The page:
Above: the “Ideological Warfare” segment of Fernando Solanas and Octavio Getino’s Hour of the Furnaces (1968)
In this revolutionary Argentinean documentary, filmmakers Fernando Solanas and Octavio Getino demonstrate the indoctrinating functions of imported American and European mass culture. Below is an excerpt of an essay on revolutionary cinema, which outlines how this sequence works to break down the indoctrination of its audience.
Excerpt of “The Dialectic Cannot Break Bricks”:
by Michael Toledano
. . . The film’s first section serves the function of teaching critical media reception—it adopts the strategy of détournement as developed by the French revolutionary collective, The Situationist International. The strategy entails transforming or displacing cultural artifacts to denounce and attack the capitalist culture from which they emerged. As Guy Debord and Gil Wolman wrote, in A User’s Guide to Détournement, “clashing head-on with all social and legal conventions, it cannot fail to be a powerful cultural weapon in the service of a real class struggle.” The recognizability of the distorted materials is crucial to the success of a détournement—the theorists maintain that “the main impact of a détournement is directly related to the conscious or semiconscious recollection of the original contexts of the elements.”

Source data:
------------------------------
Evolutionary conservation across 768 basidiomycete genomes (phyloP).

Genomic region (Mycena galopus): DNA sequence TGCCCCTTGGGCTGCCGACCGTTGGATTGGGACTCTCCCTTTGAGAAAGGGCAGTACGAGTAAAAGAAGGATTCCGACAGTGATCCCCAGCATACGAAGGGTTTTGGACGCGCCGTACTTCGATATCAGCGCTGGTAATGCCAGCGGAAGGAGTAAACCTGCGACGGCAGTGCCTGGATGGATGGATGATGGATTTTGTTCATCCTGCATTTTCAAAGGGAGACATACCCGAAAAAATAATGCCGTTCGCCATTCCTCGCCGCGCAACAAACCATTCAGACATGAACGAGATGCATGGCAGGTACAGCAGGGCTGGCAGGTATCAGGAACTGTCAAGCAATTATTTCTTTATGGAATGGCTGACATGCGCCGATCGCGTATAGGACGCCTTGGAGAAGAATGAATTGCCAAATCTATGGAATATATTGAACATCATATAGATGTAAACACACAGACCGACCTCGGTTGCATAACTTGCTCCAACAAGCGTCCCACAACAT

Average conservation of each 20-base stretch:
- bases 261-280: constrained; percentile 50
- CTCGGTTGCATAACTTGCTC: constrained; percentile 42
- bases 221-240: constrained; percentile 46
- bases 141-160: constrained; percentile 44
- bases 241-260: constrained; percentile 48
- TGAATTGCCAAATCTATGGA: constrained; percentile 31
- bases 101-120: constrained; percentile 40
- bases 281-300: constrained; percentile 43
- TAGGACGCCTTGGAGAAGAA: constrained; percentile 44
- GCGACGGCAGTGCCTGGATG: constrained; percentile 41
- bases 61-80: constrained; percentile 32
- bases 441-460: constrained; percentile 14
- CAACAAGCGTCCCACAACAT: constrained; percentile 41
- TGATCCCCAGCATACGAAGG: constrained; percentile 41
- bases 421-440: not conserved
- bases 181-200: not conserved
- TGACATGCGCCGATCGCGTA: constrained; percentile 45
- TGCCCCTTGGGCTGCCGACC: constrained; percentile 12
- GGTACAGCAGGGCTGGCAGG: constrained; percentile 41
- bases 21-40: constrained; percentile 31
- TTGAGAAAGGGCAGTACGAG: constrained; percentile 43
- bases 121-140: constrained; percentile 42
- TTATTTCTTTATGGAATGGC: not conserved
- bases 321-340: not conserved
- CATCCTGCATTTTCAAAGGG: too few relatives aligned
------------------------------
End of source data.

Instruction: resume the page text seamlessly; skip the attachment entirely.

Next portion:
The film’s note on “ideological warfare” marks a particularly successful détournement of mainstream (and colonized) Argentinean culture—images and sounds from popular and “high” culture are appropriated and arranged to deliver their own condemnation.Click to Keep Reading . . .